Disgusting, you say?  Well, well, well... that brings us to בל תשקצו/don't make yourself disgusting.  That is a whole other discussion.

Comments

Popular posts from this blog

Thought for the Day: Battling the Evil Inclination on all Fronts

Yom Kippur.  When I was growing up, there were three annual events that marked the Jewish calendar: eating matzos on Passover, lighting candles on Chanuka, and  fasting on Yom Kippur.  Major news organizations around the world report on the "surreal" and "eerie" quiet of the streets in even the most secular neighborhoods of Israel.  Yom Kippur.

As you know, I am observant of Jewish law.  Some have even called me "ultra orthodox" (not in a kind way).  Given that, I have a question.  How likely do you think that I would be tempted to eat on Yom Kippur, that most holy day of the year?  Let's make the scale zero to ten, where zero is "as likely as driving through McDonald's on Shabbos and ordering a Big Mac with extra cheese." and ten is "as likely as breathing regularly".  Take your time.  If you answered "zero"; thank you, but -- sadly and penitently -- no.  The answer is more like nine; I'd like to say lower, but i…

Thought for the Day: Using a Mitzvah Object for Non-Mitzvah Purposes

As I am -- Baruch HaShem -- getting older, I am more cognizant of the fact that I'd like to stay as healthy as possible right up the moment I leave this world.  Stuff hurting is not the problem (I am told there is an old Russian saying that once you are 40, if you wake up and nothing hurts -- you're dead), stuff not working, however, is a problem.  To that end, for several years now I commute to work by bicycle (weather permitting, 30 minutes on an elliptical machine when weather does not permit).  I recently took up some upper body weight training.  Not because I want to be governor of California, just simply to slow down loss of bone mass and extend my body's healthy span.  Simple hishtadlus.  I have an 18 month old grandson who is just the right weight for arm curls (yes... I am that weak), so I do about 10 reps when I greet him at night.  He laughs, I get my exercise; all good.  (Main problem is explaining to the older ones why zeidy can't give them the same "…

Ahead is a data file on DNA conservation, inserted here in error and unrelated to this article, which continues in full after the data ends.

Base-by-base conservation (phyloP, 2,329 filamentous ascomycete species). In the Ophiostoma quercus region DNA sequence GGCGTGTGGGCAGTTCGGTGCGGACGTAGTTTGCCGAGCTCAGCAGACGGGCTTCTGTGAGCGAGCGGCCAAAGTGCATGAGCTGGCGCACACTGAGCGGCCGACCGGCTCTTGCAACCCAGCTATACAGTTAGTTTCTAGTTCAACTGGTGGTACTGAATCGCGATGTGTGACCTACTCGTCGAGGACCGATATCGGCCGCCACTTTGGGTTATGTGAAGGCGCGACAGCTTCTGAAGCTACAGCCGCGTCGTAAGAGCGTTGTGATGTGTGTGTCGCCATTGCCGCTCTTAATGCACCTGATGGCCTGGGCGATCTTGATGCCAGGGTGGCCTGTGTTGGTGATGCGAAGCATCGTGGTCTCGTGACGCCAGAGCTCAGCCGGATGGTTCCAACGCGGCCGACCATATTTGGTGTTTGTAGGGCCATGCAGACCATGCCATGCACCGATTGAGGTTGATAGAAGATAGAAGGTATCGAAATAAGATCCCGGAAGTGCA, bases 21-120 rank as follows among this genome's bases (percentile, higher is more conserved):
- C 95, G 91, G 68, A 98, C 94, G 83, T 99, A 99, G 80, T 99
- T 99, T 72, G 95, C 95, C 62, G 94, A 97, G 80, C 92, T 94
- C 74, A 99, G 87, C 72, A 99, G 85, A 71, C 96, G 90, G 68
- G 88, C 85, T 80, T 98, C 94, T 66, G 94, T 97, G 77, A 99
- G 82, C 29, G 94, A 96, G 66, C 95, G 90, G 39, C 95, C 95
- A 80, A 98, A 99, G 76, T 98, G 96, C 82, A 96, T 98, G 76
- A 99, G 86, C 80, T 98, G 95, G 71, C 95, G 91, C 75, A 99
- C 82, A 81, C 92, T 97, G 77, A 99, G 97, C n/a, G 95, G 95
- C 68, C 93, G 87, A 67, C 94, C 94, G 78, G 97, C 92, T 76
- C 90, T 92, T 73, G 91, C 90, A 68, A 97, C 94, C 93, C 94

Thought for the Day: Coming Into This World for Torah, Avodah, and Acts of Loving Kindness

This TftD is so self-serving that I should be embarrassed.  But I am not... talking about grandchildren is always off budget.  I have, bli ayin hara, a beautiful new grandson; born at 6:11 PM CDT last Friday night.  The secular (aka -- by me, anyway -- slave) date is October 20, 2017 CE.  The Hebrew (aka Real) date is certainly Rosh Chodesh חשון/Cheshvan and certainly in the year 5778 since Creation.  The date, you ask... good question!

Sundown on Friday night was 6:01 PM CDT, which means he was born either at the end of the last day of תשרי or the beginning of the first day of Cheshvan; a period know as בין השמשות/twilight.  What's the big deal, you ask... I am so glad you asked.  We all deal quite handily with בין השמשות every week and every holiday; we're just stringent.  We start Shabbos and the first day of Yom Tov before בין השמשות; that is, before sundown.  Likewise, we end Shabbos and the first day of Yom Tov after בין השמשות; some 42, 50, 60, or 72 minutes after sundo…